Half a lifetime ago when I was living at Loon Lake, I got a lot of static from the president of my late wife’s bowling league, who said she was offended by the fact I called my dogs “pets.”
Her twin miniature poodles, Celeste and Precious, were “animal companions,” she informed me, as were all her cats and even the two goldfish she kept in a crystal vase on the dining room table.
When she told me I was making my spaniel feel bad by calling her a dog, I jokingly said, “That old bitch doesn’t care what I call her as long as it’s not late for supper.”
Although any dictionary will tell you a bitch is a female dog, my comment didn’t go over very well with the president.
One thing led to another, and pretty soon I also said some nasty things about her fish.
My wife, of course, was on my side, as at different times over the years she had referred to most of my bird dogs as “mutts, curs, vermin,” and quite a few other uncomplimentary polysyllabic words that began with “stupid” or “pie-eatin’ ” and then seemed to go on forever.
She weighed into the verbal brawl, and pretty soon, she wasn’t on the bowling team anymore because she used some of those multisyllable words on the league president, too.
That nonsense about “animal companions” really stuck in my craw.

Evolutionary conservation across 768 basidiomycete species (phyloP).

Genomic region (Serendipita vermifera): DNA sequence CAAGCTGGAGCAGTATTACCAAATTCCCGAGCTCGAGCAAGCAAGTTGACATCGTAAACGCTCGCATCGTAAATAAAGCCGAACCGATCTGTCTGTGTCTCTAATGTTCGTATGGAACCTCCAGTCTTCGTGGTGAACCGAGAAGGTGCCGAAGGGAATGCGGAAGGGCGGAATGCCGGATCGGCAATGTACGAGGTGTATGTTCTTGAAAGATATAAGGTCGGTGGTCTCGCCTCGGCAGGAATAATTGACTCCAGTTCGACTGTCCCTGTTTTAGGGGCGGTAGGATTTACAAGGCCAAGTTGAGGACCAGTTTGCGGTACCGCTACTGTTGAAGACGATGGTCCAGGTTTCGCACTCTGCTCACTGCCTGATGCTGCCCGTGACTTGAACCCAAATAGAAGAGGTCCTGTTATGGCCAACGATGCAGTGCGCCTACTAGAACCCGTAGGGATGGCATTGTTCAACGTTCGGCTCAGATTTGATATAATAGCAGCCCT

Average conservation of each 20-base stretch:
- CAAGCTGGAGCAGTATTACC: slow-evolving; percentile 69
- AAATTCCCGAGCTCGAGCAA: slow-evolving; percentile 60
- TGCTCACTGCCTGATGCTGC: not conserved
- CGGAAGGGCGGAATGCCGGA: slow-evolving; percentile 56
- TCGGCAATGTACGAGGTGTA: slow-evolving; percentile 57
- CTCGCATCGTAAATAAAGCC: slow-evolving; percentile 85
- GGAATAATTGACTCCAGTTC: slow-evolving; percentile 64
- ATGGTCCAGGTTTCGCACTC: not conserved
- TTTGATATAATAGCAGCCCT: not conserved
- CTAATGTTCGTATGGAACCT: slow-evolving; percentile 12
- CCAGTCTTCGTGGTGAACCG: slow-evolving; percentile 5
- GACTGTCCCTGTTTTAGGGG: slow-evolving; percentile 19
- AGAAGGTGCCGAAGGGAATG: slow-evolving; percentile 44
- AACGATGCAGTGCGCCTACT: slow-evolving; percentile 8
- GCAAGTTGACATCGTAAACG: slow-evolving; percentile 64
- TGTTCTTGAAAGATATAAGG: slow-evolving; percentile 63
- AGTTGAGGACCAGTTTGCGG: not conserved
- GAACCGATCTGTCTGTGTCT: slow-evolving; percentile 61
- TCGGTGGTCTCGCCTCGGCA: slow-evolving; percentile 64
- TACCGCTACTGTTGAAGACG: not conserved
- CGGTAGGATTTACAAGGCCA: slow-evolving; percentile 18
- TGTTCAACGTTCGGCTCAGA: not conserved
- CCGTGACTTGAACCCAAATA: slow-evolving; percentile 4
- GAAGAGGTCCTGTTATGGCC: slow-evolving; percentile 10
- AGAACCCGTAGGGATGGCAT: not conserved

Maybe it’s just me, but there seems to be a tendency these days to take a 5-cent word and try to make a dollar of it.
When I was a kid, some of my favorite people in the neighborhood were the garbage man, the policeman and the town drunk, Calvin the Hat.
I learned a lot from all of them, but now they’ve been replaced by sanitary engineers, law enforcement personnel and chronic alcohol abusers, none of whom have the personality, the amity or the flair I once appreciated.
Even outdoor writers aren’t immune to the tendency to euphemize.
Not long ago, I was reading a pretty decent story by a writer who had stalked a big brown trout on a small creek, made dozens of casts almost from his belly and finally caught that fish.
He put it in his creel and anticipated later putting it on the dinner menu, but he told his readers the fish was “reduced to possession.”
It reminded me of when my Aunt Ella died at the hospital in Chelan and the doctor wrote “EXPIRED” on her chart.
Made her sound like a library book. I wanted to ask him if he’d bring her back if I paid a fine.
Personally, I’ve always been sort of partial to “passed away,” which seems more final than “expired” but is not as blunt as “croaked” or “kicked the bucket.”
I know two things for certain – when I die, I want to be outside with my hunting or fishing hat on, and I don’t want them writing “reduced to possession” on my stone.
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